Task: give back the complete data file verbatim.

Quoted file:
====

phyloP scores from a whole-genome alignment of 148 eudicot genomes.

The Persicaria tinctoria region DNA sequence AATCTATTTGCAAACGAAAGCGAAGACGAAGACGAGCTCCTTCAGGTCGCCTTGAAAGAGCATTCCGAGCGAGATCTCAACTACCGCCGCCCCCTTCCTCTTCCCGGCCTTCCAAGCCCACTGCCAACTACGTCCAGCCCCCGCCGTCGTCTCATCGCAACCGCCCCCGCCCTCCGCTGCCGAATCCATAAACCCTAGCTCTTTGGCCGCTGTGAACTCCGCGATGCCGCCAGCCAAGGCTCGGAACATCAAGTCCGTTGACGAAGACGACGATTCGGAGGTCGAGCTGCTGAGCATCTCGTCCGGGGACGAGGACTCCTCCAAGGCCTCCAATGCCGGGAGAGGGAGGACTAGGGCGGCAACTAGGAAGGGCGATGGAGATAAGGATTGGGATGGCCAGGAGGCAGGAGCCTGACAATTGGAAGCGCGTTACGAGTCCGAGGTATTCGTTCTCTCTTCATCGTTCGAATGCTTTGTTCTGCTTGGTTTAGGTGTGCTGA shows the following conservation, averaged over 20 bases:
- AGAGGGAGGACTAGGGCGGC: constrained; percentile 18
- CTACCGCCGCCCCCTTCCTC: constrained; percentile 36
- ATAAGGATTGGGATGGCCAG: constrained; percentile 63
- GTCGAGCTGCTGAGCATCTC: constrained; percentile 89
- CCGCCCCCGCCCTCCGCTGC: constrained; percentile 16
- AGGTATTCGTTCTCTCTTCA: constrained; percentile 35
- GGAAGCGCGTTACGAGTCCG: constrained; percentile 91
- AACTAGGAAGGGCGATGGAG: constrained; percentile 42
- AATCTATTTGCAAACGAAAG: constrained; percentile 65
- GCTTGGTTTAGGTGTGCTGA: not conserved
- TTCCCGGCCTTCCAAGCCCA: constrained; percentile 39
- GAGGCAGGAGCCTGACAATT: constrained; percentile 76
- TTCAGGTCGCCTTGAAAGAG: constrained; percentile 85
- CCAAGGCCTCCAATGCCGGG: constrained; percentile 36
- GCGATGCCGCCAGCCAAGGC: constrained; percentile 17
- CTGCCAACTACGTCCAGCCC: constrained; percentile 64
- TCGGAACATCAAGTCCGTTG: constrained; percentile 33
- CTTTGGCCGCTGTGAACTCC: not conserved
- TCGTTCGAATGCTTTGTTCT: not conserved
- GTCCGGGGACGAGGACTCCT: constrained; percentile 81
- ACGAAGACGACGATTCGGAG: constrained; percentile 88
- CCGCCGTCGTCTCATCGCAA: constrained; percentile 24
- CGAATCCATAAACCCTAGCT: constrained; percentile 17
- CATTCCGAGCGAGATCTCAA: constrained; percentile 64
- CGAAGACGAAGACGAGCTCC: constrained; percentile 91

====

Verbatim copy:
phyloP scores from a whole-genome alignment of 148 eudicot genomes.

The Persicaria tinctoria region DNA sequence AATCTATTTGCAAACGAAAGCGAAGACGAAGACGAGCTCCTTCAGGTCGCCTTGAAAGAGCATTCCGAGCGAGATCTCAACTACCGCCGCCCCCTTCCTCTTCCCGGCCTTCCAAGCCCACTGCCAACTACGTCCAGCCCCCGCCGTCGTCTCATCGCAACCGCCCCCGCCCTCCGCTGCCGAATCCATAAACCCTAGCTCTTTGGCCGCTGTGAACTCCGCGATGCCGCCAGCCAAGGCTCGGAACATCAAGTCCGTTGACGAAGACGACGATTCGGAGGTCGAGCTGCTGAGCATCTCGTCCGGGGACGAGGACTCCTCCAAGGCCTCCAATGCCGGGAGAGGGAGGACTAGGGCGGCAACTAGGAAGGGCGATGGAGATAAGGATTGGGATGGCCAGGAGGCAGGAGCCTGACAATTGGAAGCGCGTTACGAGTCCGAGGTATTCGTTCTCTCTTCATCGTTCGAATGCTTTGTTCTGCTTGGTTTAGGTGTGCTGA shows the following conservation, averaged over 20 bases:
- AGAGGGAGGACTAGGGCGGC: constrained; percentile 18
- CTACCGCCGCCCCCTTCCTC: constrained; percentile 36
- ATAAGGATTGGGATGGCCAG: constrained; percentile 63
- GTCGAGCTGCTGAGCATCTC: constrained; percentile 89
- CCGCCCCCGCCCTCCGCTGC: constrained; percentile 16
- AGGTATTCGTTCTCTCTTCA: constrained; percentile 35
- GGAAGCGCGTTACGAGTCCG: constrained; percentile 91
- AACTAGGAAGGGCGATGGAG: constrained; percentile 42
- AATCTATTTGCAAACGAAAG: constrained; percentile 65
- GCTTGGTTTAGGTGTGCTGA: not conserved
- TTCCCGGCCTTCCAAGCCCA: constrained; percentile 39
- GAGGCAGGAGCCTGACAATT: constrained; percentile 76
- TTCAGGTCGCCTTGAAAGAG: constrained; percentile 85
- CCAAGGCCTCCAATGCCGGG: constrained; percentile 36
- GCGATGCCGCCAGCCAAGGC: constrained; percentile 17
- CTGCCAACTACGTCCAGCCC: constrained; percentile 64
- TCGGAACATCAAGTCCGTTG: constrained; percentile 33
- CTTTGGCCGCTGTGAACTCC: not conserved
- TCGTTCGAATGCTTTGTTCT: not conserved
- GTCCGGGGACGAGGACTCCT: constrained; percentile 81
- ACGAAGACGACGATTCGGAG: constrained; percentile 88
- CCGCCGTCGTCTCATCGCAA: constrained; percentile 24
- CGAATCCATAAACCCTAGCT: constrained; percentile 17
- CATTCCGAGCGAGATCTCAA: constrained; percentile 64
- CGAAGACGAAGACGAGCTCC: constrained; percentile 91